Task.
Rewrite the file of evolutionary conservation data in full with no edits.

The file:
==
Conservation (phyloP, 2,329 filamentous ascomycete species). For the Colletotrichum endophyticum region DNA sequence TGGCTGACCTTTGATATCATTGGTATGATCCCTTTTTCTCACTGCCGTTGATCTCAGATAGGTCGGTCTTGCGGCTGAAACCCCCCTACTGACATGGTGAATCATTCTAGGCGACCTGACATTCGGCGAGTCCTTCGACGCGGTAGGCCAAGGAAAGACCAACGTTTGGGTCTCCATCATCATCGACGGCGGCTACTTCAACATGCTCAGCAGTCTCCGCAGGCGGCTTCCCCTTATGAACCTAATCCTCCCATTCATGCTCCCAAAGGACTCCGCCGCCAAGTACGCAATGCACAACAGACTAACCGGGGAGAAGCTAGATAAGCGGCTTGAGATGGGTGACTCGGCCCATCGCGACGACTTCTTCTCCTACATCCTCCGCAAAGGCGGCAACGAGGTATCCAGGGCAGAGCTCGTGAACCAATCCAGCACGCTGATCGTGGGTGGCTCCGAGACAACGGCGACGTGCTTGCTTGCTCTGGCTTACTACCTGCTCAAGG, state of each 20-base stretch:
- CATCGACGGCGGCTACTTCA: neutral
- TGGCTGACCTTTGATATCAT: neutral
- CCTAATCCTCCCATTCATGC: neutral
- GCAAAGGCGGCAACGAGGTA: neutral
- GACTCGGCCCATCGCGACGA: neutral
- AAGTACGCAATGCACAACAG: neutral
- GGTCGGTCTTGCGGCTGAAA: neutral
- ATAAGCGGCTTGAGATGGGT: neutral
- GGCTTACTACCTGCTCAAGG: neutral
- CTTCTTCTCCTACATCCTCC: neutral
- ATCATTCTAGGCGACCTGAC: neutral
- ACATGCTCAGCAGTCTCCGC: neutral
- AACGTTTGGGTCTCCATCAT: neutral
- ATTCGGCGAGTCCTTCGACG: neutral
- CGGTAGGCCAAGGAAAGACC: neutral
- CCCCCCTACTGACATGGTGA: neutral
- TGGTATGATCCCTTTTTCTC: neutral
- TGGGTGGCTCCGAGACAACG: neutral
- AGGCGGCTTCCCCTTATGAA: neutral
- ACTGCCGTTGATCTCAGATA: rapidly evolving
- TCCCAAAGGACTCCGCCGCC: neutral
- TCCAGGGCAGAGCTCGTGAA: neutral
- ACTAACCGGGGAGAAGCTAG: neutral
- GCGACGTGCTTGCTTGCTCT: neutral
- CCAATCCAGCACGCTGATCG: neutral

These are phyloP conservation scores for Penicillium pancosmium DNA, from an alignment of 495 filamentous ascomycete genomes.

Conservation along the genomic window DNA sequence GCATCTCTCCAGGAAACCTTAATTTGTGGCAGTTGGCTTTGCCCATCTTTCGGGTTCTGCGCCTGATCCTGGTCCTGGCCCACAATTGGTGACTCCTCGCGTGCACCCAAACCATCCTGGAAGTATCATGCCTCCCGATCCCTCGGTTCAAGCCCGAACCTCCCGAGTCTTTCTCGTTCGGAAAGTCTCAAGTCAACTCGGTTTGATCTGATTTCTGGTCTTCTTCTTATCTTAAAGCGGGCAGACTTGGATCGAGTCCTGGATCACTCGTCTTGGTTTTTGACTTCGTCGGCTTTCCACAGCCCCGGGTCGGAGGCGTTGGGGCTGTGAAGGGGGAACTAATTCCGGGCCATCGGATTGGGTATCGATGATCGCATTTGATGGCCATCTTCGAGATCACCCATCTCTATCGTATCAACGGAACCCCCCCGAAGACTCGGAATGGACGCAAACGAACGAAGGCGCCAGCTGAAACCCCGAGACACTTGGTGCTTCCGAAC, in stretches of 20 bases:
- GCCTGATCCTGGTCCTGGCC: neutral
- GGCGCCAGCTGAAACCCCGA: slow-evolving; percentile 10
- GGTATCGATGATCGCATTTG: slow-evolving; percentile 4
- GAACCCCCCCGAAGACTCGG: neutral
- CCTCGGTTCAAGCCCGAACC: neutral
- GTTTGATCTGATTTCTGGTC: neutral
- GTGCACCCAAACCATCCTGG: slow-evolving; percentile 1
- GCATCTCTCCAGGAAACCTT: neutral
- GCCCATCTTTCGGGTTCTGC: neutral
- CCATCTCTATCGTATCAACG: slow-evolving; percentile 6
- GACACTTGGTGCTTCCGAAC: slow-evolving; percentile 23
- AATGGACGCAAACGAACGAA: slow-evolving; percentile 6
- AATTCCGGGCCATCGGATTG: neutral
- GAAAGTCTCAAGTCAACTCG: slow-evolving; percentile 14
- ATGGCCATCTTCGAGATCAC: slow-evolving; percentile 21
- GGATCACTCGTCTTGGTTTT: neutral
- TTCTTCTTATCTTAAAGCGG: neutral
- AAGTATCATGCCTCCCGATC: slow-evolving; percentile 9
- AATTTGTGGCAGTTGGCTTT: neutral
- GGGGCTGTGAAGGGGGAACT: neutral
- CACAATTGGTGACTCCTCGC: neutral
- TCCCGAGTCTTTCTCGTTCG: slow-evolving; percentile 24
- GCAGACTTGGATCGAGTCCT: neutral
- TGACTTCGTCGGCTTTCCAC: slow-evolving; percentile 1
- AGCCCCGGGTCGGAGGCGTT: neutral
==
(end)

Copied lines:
Conservation (phyloP, 2,329 filamentous ascomycete species). For the Colletotrichum endophyticum region DNA sequence TGGCTGACCTTTGATATCATTGGTATGATCCCTTTTTCTCACTGCCGTTGATCTCAGATAGGTCGGTCTTGCGGCTGAAACCCCCCTACTGACATGGTGAATCATTCTAGGCGACCTGACATTCGGCGAGTCCTTCGACGCGGTAGGCCAAGGAAAGACCAACGTTTGGGTCTCCATCATCATCGACGGCGGCTACTTCAACATGCTCAGCAGTCTCCGCAGGCGGCTTCCCCTTATGAACCTAATCCTCCCATTCATGCTCCCAAAGGACTCCGCCGCCAAGTACGCAATGCACAACAGACTAACCGGGGAGAAGCTAGATAAGCGGCTTGAGATGGGTGACTCGGCCCATCGCGACGACTTCTTCTCCTACATCCTCCGCAAAGGCGGCAACGAGGTATCCAGGGCAGAGCTCGTGAACCAATCCAGCACGCTGATCGTGGGTGGCTCCGAGACAACGGCGACGTGCTTGCTTGCTCTGGCTTACTACCTGCTCAAGG, state of each 20-base stretch:
- CATCGACGGCGGCTACTTCA: neutral
- TGGCTGACCTTTGATATCAT: neutral
- CCTAATCCTCCCATTCATGC: neutral
- GCAAAGGCGGCAACGAGGTA: neutral
- GACTCGGCCCATCGCGACGA: neutral
- AAGTACGCAATGCACAACAG: neutral
- GGTCGGTCTTGCGGCTGAAA: neutral
- ATAAGCGGCTTGAGATGGGT: neutral
- GGCTTACTACCTGCTCAAGG: neutral
- CTTCTTCTCCTACATCCTCC: neutral
- ATCATTCTAGGCGACCTGAC: neutral
- ACATGCTCAGCAGTCTCCGC: neutral
- AACGTTTGGGTCTCCATCAT: neutral
- ATTCGGCGAGTCCTTCGACG: neutral
- CGGTAGGCCAAGGAAAGACC: neutral
- CCCCCCTACTGACATGGTGA: neutral
- TGGTATGATCCCTTTTTCTC: neutral
- TGGGTGGCTCCGAGACAACG: neutral
- AGGCGGCTTCCCCTTATGAA: neutral
- ACTGCCGTTGATCTCAGATA: rapidly evolving
- TCCCAAAGGACTCCGCCGCC: neutral
- TCCAGGGCAGAGCTCGTGAA: neutral
- ACTAACCGGGGAGAAGCTAG: neutral
- GCGACGTGCTTGCTTGCTCT: neutral
- CCAATCCAGCACGCTGATCG: neutral

These are phyloP conservation scores for Penicillium pancosmium DNA, from an alignment of 495 filamentous ascomycete genomes.

Conservation along the genomic window DNA sequence GCATCTCTCCAGGAAACCTTAATTTGTGGCAGTTGGCTTTGCCCATCTTTCGGGTTCTGCGCCTGATCCTGGTCCTGGCCCACAATTGGTGACTCCTCGCGTGCACCCAAACCATCCTGGAAGTATCATGCCTCCCGATCCCTCGGTTCAAGCCCGAACCTCCCGAGTCTTTCTCGTTCGGAAAGTCTCAAGTCAACTCGGTTTGATCTGATTTCTGGTCTTCTTCTTATCTTAAAGCGGGCAGACTTGGATCGAGTCCTGGATCACTCGTCTTGGTTTTTGACTTCGTCGGCTTTCCACAGCCCCGGGTCGGAGGCGTTGGGGCTGTGAAGGGGGAACTAATTCCGGGCCATCGGATTGGGTATCGATGATCGCATTTGATGGCCATCTTCGAGATCACCCATCTCTATCGTATCAACGGAACCCCCCCGAAGACTCGGAATGGACGCAAACGAACGAAGGCGCCAGCTGAAACCCCGAGACACTTGGTGCTTCCGAAC, in stretches of 20 bases:
- GCCTGATCCTGGTCCTGGCC: neutral
- GGCGCCAGCTGAAACCCCGA: slow-evolving; percentile 10
- GGTATCGATGATCGCATTTG: slow-evolving; percentile 4
- GAACCCCCCCGAAGACTCGG: neutral
- CCTCGGTTCAAGCCCGAACC: neutral
- GTTTGATCTGATTTCTGGTC: neutral
- GTGCACCCAAACCATCCTGG: slow-evolving; percentile 1
- GCATCTCTCCAGGAAACCTT: neutral
- GCCCATCTTTCGGGTTCTGC: neutral
- CCATCTCTATCGTATCAACG: slow-evolving; percentile 6
- GACACTTGGTGCTTCCGAAC: slow-evolving; percentile 23
- AATGGACGCAAACGAACGAA: slow-evolving; percentile 6
- AATTCCGGGCCATCGGATTG: neutral
- GAAAGTCTCAAGTCAACTCG: slow-evolving; percentile 14
- ATGGCCATCTTCGAGATCAC: slow-evolving; percentile 21
- GGATCACTCGTCTTGGTTTT: neutral
- TTCTTCTTATCTTAAAGCGG: neutral
- AAGTATCATGCCTCCCGATC: slow-evolving; percentile 9
- AATTTGTGGCAGTTGGCTTT: neutral
- GGGGCTGTGAAGGGGGAACT: neutral
- CACAATTGGTGACTCCTCGC: neutral
- TCCCGAGTCTTTCTCGTTCG: slow-evolving; percentile 24
- GCAGACTTGGATCGAGTCCT: neutral
- TGACTTCGTCGGCTTTCCAC: slow-evolving; percentile 1
- AGCCCCGGGTCGGAGGCGTT: neutral